Eureka and Middle School Math · Remote/Digital Learning · UDL in Practice · Universal Design for Learning (UDL)

Lessons from Remote Learning: Narrow down the Focus

I am writing the draft of this post in week seven of distance/remote instruction here in Massachusetts.  My hope is that sharing these reflections will help me as a colleague figure out what worked and should be replicated, as well as helping other teachers who might be drowning in digital/distance learning.  If we pool and share our experiences, I think we will eventually find our way through it!

Narrowing Down the Focus


After some trial and error, my colleague and I settled in to a general routine, encouraged strongly by a few parents who appreciated the support that the structure brought to their kids:

Monday (20-minute classes, both levels; schedule set by administration):  ~ 7 minutes spent reviewing the work for the upcoming week, including (for me), sharing my screen so students could watch me open the weekly schedule the team shared each week, the work due, etc.  When I opened key documents, such as the worked problems I was going to use in the lesson that day, I got in the habit of calling out students by name to ensure that they were opening in the correct documents to support them for the lesson–you can see who has opened a document in Google.  Students had advance access to an electronic copy of the problems used in the teaching, including the worked answers, and a video recording of the material (also made available in advance).

Wednesday and Thursday (45-minute classes, both levels):  a combination group work–break-out groups, writing word problems in shared document, IXL practice, etc.


Wednesday and Thursday (45-minute classes, Extended classes only): ~20 minutes teaching new material (with advance access to problems, worked answers, and video), followed by individual work and/or work in break-out groups; sometimes ending with individual check-ins on missing/incomplete work.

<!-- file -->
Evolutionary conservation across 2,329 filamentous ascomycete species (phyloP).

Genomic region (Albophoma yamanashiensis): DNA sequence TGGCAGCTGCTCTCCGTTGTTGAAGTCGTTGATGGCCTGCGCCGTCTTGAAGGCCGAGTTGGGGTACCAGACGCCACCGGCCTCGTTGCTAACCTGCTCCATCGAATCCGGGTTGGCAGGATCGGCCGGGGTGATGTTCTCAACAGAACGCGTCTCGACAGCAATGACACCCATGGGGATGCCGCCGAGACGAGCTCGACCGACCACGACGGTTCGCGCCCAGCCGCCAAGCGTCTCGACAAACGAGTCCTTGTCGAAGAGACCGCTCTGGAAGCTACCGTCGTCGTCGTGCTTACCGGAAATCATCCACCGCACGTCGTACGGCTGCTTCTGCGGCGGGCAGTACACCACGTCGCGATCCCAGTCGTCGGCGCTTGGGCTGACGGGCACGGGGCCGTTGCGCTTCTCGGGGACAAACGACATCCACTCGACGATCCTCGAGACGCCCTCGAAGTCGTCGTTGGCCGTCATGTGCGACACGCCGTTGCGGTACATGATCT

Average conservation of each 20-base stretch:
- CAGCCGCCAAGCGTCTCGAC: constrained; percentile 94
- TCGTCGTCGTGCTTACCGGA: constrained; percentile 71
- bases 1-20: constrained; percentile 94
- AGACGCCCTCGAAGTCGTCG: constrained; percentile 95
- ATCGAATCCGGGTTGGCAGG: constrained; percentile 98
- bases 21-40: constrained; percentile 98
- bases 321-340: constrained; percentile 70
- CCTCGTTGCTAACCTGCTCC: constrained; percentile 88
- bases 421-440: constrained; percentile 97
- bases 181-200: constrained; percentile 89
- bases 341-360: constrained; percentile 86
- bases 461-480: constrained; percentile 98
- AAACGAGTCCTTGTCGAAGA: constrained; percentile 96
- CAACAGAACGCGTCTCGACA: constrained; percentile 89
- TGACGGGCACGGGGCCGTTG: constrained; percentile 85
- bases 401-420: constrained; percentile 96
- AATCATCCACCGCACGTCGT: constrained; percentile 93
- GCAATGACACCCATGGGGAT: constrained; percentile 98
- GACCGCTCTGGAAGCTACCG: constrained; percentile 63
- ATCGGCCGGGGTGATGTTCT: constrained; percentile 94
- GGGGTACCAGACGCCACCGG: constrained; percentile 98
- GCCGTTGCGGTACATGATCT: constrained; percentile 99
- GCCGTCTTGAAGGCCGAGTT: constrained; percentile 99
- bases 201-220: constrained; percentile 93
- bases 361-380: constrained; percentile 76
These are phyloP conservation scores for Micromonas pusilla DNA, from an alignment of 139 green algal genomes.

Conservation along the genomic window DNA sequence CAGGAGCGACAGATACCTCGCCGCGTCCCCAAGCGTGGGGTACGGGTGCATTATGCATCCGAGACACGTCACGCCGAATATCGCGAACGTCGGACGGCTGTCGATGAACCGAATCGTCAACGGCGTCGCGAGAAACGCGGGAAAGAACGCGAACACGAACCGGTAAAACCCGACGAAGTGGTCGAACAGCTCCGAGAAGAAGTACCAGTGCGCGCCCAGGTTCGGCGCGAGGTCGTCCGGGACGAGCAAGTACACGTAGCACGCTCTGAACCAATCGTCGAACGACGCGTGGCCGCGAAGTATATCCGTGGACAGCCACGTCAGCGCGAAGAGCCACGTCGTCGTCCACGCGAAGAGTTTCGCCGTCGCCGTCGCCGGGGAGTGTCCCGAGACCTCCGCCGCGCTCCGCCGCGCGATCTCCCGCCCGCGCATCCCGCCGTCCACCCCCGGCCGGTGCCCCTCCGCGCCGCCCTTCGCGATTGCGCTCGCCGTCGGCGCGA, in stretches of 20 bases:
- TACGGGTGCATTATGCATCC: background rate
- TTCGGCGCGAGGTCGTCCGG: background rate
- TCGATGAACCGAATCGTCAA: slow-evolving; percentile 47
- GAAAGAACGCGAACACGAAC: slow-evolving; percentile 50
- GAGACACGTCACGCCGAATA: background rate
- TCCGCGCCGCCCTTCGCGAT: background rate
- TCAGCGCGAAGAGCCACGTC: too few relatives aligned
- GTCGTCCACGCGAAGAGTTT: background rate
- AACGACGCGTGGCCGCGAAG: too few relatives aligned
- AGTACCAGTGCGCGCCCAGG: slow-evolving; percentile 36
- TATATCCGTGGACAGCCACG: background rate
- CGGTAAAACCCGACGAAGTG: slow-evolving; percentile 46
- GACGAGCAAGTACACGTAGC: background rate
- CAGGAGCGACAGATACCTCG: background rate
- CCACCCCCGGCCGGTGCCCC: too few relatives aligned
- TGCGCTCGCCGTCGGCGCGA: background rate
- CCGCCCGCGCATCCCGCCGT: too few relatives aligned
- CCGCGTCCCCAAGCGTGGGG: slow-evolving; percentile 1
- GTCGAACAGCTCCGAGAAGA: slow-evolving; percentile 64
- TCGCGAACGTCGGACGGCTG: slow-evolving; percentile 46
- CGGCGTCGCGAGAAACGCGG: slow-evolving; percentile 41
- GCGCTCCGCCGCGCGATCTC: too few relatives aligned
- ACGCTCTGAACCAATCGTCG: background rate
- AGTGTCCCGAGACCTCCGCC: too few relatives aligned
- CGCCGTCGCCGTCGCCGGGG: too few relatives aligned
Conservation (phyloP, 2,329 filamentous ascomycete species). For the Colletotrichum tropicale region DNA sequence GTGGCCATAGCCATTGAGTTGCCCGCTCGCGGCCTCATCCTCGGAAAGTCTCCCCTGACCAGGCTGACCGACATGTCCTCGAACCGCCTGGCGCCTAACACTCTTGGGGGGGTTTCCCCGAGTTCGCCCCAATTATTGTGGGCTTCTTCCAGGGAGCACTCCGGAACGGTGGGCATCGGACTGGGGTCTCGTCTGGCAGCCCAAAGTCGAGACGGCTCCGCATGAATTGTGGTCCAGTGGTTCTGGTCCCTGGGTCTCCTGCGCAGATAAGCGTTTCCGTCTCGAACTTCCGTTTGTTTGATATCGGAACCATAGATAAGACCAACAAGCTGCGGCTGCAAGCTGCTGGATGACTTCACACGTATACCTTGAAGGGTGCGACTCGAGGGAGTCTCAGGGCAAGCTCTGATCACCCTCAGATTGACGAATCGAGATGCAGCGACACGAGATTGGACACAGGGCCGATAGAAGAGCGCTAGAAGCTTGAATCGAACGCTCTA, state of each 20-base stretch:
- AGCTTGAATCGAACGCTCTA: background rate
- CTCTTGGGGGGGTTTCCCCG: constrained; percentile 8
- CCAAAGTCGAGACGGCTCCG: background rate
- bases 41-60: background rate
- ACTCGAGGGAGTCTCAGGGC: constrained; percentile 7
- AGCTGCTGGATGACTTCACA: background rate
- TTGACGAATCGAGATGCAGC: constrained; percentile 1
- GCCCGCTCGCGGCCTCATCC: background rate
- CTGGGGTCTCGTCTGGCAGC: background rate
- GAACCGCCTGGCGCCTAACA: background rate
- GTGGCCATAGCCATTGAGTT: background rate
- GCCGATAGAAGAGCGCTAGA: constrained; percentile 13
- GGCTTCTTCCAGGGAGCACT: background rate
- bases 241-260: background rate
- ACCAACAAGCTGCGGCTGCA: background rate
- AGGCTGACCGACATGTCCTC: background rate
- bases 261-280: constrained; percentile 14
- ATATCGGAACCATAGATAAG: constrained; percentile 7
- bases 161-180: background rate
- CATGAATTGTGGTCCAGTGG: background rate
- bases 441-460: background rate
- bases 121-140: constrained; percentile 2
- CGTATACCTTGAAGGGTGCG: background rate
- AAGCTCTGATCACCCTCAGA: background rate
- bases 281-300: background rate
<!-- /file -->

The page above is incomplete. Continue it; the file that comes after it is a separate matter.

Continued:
We also started to narrow down the applications we used with students, expecting student fluency with the following:

  • Google Classroom
  • SchoolBrains (our student information system)
  • EdPuzzle
  • Edulastic
  • Desmos
  • Padlet
  • Google Forms
  • Khan Academy
  • We may add ASSISTments, which we have used before, and ClassKick for next year.

The goal is make sure that students can maneuver and use these applications fluidly and fluently on their own.  If we start the school year in-person, I intend to dedicate time to “COVID drills,” where students are expected to engage in a series of tasks to show me that they can open, manipulate, and work with each of those programs and apps.  If we start digitally, it will be harder, but we’ll have to use screen sharing to get it to work.  The students have to be able to manage the work, but we, as teachers, will have to commit to a limit, focused, targeted collection that we expect so that we aren’t being unreasonable.  (See also “The Return,” page 8, by Chiefs for Change.)

Each of those programs serves a different purpose in digital/remote learning:

  • Google Classroom, including managing the stream and the Classwork tab–to communicate with students:  assignments, due dates, material, etc.
  • SchoolBrains (our student information system)–to communicate progress and work completion with students and parents
  • EdPuzzle–to share content with students and to ensure that they are watching the video
  • Edulastic–for assessments (summative)
  • Desmos–for content and explorations/applications
  • Padlet–for reflections and applications
  • Google Forms–for surveys; as a quiz for self-reflection/formative assessment
  • Khan Academy–for content
  • We may add ASSISTments, which we have used before–to provide a digital version of our district-mandated curriculum, including the option of receiving teacher feedback on wrong answers.

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